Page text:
that clip e-- you showed where boehner really went off on these outside groups who a lot of republicans, even conservatives in the house feel like they've been playing them like pawns in a game. that that he has groups command them to vote in a certain way and throw up their hands when it doesn't work out and the government shuts down. this was boehner wresting back control saying you are not going to be the boss of me or of us. we're the lawmakers here. we are running the house of representatives and it happened. he got almost 3/4 of the house republican caw culls. now, the tea party may have the last latch if they can make good on their threat and throw a lot of these people out in primaries. but it's going to be hard with 169 members of congress. >> we're used to seeing the senate accomplish things like
on immigration then it gets stopped in the house by ideology. here you have more than 300 votes for this deal in the house, including a large majority of the republican caucus and yet people like rocker wicker when -- in that clip we just saw -- there has been some nervousness about yeah, we're probably going to get it in the senate but not for sure. what's the problem? >> molly touched on it and it's the primaries. the senators are far more vulnerable to losing their seats when they get primaries by the tea party. as of right now, seven of the 12 republican senators who are seeking re-election have tea party primary challenges. including the minority leader, mitch mcconnell. so for them, the threat for tea party groups to put money into their races and to come after them is much more vivid than it is necessarily for the house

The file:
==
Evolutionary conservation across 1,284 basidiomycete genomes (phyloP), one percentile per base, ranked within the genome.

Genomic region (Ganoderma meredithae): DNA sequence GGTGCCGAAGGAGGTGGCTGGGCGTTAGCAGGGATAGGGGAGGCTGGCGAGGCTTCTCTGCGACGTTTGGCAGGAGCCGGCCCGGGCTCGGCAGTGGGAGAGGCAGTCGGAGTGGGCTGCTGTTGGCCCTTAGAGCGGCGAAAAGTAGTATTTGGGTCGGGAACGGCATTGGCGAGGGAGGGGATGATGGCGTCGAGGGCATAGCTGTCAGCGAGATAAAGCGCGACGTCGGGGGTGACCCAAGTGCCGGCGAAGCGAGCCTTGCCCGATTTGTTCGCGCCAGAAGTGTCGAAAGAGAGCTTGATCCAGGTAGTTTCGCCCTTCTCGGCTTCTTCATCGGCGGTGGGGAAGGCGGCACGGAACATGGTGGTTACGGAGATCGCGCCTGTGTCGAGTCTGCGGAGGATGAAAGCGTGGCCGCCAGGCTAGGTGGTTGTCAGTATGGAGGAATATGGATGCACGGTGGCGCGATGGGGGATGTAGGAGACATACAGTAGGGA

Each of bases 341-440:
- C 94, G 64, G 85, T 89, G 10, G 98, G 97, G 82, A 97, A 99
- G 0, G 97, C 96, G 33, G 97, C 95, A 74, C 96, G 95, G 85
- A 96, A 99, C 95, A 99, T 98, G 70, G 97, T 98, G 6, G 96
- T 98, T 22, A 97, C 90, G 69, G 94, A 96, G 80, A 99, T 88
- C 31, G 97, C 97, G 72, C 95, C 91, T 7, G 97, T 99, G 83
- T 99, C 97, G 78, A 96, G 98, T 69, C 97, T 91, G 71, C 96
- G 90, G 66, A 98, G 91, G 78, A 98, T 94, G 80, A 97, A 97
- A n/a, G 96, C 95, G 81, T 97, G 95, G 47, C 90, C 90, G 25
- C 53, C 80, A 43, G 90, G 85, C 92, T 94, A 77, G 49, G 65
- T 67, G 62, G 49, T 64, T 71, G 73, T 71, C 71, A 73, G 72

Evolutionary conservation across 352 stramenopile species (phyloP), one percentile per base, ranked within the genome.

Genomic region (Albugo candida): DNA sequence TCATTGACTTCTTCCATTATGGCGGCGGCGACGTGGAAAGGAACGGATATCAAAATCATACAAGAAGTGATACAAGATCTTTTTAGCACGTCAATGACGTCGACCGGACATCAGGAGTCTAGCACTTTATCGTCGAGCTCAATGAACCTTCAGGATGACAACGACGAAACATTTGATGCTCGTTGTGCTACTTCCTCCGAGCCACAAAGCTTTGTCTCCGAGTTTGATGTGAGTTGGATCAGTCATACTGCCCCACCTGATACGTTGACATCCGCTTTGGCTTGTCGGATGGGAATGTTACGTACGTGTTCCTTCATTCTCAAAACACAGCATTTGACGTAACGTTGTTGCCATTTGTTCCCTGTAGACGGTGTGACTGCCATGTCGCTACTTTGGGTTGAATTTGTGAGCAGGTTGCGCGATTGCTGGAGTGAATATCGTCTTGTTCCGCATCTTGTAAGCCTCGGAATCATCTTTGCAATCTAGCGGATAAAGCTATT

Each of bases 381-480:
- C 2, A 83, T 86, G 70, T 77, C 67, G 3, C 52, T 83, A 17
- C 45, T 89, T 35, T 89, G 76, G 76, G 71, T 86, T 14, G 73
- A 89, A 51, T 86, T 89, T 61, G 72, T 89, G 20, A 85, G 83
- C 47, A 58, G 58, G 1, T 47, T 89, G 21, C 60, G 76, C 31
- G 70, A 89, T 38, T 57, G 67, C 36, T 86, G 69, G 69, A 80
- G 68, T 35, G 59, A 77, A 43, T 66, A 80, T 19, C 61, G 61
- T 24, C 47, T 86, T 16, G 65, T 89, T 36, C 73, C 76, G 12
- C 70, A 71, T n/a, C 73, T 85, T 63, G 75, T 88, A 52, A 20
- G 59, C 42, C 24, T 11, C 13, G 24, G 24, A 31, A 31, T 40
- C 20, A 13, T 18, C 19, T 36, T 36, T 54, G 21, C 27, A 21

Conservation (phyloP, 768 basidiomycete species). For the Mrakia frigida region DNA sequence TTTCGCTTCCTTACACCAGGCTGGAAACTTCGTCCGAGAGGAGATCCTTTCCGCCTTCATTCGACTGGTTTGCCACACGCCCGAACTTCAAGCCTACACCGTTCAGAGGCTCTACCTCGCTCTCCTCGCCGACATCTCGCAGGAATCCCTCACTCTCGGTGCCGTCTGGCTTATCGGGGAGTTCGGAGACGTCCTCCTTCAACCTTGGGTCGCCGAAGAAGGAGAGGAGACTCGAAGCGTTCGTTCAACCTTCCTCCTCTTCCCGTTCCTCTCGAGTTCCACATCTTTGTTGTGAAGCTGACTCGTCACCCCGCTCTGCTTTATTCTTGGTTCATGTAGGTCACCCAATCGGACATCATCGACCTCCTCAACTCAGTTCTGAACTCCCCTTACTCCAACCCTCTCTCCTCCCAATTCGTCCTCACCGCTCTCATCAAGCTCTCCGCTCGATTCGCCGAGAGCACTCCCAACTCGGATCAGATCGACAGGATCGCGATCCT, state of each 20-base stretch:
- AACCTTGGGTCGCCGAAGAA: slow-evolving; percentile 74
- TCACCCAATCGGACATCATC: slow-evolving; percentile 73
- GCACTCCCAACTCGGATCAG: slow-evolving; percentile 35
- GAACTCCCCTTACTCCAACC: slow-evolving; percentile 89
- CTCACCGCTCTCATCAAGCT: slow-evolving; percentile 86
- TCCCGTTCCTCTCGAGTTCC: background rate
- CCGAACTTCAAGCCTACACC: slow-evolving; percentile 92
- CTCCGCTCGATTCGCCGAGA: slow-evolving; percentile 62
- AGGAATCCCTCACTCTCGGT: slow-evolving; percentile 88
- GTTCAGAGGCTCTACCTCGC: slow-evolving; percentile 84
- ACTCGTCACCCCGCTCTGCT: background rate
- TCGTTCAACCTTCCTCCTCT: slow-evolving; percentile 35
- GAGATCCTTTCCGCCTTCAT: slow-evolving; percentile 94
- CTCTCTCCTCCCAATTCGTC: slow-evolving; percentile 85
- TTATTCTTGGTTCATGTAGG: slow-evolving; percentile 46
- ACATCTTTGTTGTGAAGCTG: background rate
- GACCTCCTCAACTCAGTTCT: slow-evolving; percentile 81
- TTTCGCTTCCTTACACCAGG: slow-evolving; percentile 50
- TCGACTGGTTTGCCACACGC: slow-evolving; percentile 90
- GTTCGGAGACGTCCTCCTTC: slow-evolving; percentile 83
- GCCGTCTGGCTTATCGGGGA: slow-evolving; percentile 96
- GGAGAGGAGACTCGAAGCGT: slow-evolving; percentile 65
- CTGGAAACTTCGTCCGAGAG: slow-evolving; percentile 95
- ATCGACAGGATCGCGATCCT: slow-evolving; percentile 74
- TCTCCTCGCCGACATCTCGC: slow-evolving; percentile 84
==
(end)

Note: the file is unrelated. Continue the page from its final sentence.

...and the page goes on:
members. if you look at texas where senator cornyn is facing steve stockman, a house member who's very much a tea party person. most people thought cornyn is very well established, a member of the leadership but it was in texas that ted cruz took out the establishment candidate so strange things can happen. so there is palpable nerve -- nervousness and it will being in to -- interesting to see how many of those challenged senators actually vote no in order to avoid stirring up more trouble. >> i would say there's another subplot because they're in 24-hour session thanks to harry reid. much topped however bipartisan commentary there was in the senate. >> how much was there?